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Overview of Cryptography and the Defence Trade Controls Act 2012

Code containing zeros and ones

As a Participating State of the Wassenaar Arrangement, Australia has an international obligation to strengthen its export controls on the transfer of sensitive technology, including the overseas transfer of certain encryption-related technology. Australia meets this obligation through the Defence Trade Controls Act 2012 (DTC Act). The introduction of the strengthened controls ensures Australia meets its international obligations and security requirements, while not unnecessarily restricting trade or research.

The Defence and Strategic Goods List (DSGL) describes all goods, software and technology that are subject to export control. Currently, a permit is required to tangibly export these items under the Customs Act 1901 via the Customs (Prohibited Exports) Regulations 1958. On 2 April 2016 the offence provisions of the DTC Act will come into effect, and a permit will be required for the intangible supply of the same items. This will bring Australia into line with world's best practice on export controls. The publication and brokering provisions of the DTC Act only apply to military items, or items which are for a military end-use, and so the publication and brokering of cryptographic goods, software and technology are generally exempt.

The supply provisions of the DTC Act are also subject to certain exemptions:

  • A supply is defined as a person in Australia providing DSGL-controlled software or technology to a person outside Australia. Therefore, any activity occurring wholly within Australia or wholly outside Australia is exempt.
  • Verbal communication of controlled software or technology (via telephone, Skype etc) is exempt.
  • Supply to or from certain Australian government officials (APS employees, ADF members, police etc) is exempt.
  • Supply of software or technology that is preparatory to its publication is exempt - for example, sending a draft publication or journal article to a person overseas for peer review, comment or submission.

Because of these exemptions, most academic activities such as conducting research, teaching students, submitting publications or patent applications, or attending conferences, either inside or outside Australia, are not subject to export control. Additionally, streaming a lecture to overseas students is exempt. If a person in Australia was actually providing software or technology to a person outside Australia via non-verbal means (e.g. email, file transfer etc), they would only be subject to export control if that software or technology was listed on the DSGL and did not meet the requirements for any exemption.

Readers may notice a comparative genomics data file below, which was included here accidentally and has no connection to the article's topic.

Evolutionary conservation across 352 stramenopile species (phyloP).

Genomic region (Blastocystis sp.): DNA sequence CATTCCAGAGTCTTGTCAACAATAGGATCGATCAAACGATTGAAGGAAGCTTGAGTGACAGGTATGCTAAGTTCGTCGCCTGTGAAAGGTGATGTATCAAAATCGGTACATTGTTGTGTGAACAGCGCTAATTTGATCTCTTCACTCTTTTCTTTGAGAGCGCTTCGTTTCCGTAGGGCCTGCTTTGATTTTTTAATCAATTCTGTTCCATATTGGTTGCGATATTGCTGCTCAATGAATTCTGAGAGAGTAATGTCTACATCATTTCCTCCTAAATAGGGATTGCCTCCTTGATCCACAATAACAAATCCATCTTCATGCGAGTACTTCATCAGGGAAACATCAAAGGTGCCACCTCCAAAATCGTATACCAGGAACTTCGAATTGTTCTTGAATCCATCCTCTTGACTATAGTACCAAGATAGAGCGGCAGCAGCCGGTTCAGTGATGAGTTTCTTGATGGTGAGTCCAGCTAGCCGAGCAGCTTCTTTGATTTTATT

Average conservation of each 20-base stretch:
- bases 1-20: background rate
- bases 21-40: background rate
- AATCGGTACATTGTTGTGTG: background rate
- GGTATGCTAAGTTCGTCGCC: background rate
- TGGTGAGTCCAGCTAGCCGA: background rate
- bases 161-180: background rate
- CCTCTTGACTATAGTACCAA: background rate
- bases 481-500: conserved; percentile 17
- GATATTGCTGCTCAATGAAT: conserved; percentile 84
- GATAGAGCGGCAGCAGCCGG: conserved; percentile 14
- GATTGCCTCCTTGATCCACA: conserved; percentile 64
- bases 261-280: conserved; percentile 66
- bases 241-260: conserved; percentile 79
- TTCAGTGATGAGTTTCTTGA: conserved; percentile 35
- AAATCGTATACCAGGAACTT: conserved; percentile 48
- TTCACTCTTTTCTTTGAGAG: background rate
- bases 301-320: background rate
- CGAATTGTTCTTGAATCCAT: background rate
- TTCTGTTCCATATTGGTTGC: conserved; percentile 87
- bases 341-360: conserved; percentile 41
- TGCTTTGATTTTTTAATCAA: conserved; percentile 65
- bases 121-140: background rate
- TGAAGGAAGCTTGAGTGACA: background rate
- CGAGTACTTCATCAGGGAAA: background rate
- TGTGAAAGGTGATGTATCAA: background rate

All cryptographic items subject to export control are listed in Part 2, Category 5, Part 2 of the DSGL. The goods in this section include cryptographic radios and other information security devices, software used in such goods, and technology (technical data) required to design, produce and use these goods.

The use of cryptography itself is not controlled i.e. sending an encrypted email or message, or making an encrypted phone call, is not subject to export control simply because it is encrypted.

The scope of the encryption controls in the DSGL is limited by six major exemptions:

  • All cryptographic goods being exported for the user's personal use are exempt.
  • All cryptographic software and technology in the public domain is exempt.
  • All cryptographic software and technology that is basic scientific research, or is the outcome of basic scientific research, is exempt.
  • All cryptographic goods and software that is generally available to the public via the mass market is exempt (see DSGL Part 2, Category 5, Part 2, Note 3 for full details of this 'mass market' exemption).
  • All cryptographic technology that is being submitted for a patent application is exempt.
  • Only that technology that is "required" for achieving or enabling cryptographic functions is subject to export control - other technology that is merely associated with encryption or cryptographic goods is exempt.

Because of these six exemptions, much commonly used cryptography such as commercial or open-source hardware and software using published cryptographic algorithms is not subject to export control. In particular, this exempts most consumer goods such as smart phones and secure email software.

Additionally, standard university teaching is derived from textbooks and other academic publications, and is therefore exempt as information 'in the public domain'. The types of items that are listed on the DSGL and are therefore subject to export control include proprietary, confidential or unpublished technical research on new cryptographic schemes, encryption hardware or software that is not available to the public (e.g. internal company proprietary systems), or items that are specially designed for military use. If a person wishes to export or supply such goods, software or technology, they must obtain a permit from DEC.

Defence has recently completed a trial of 2-Step Permits for information security and cryptography research, with two universities having participated in the trial. Defence will soon commence a review of the results of the trial, in consultation with the cryptography research sector.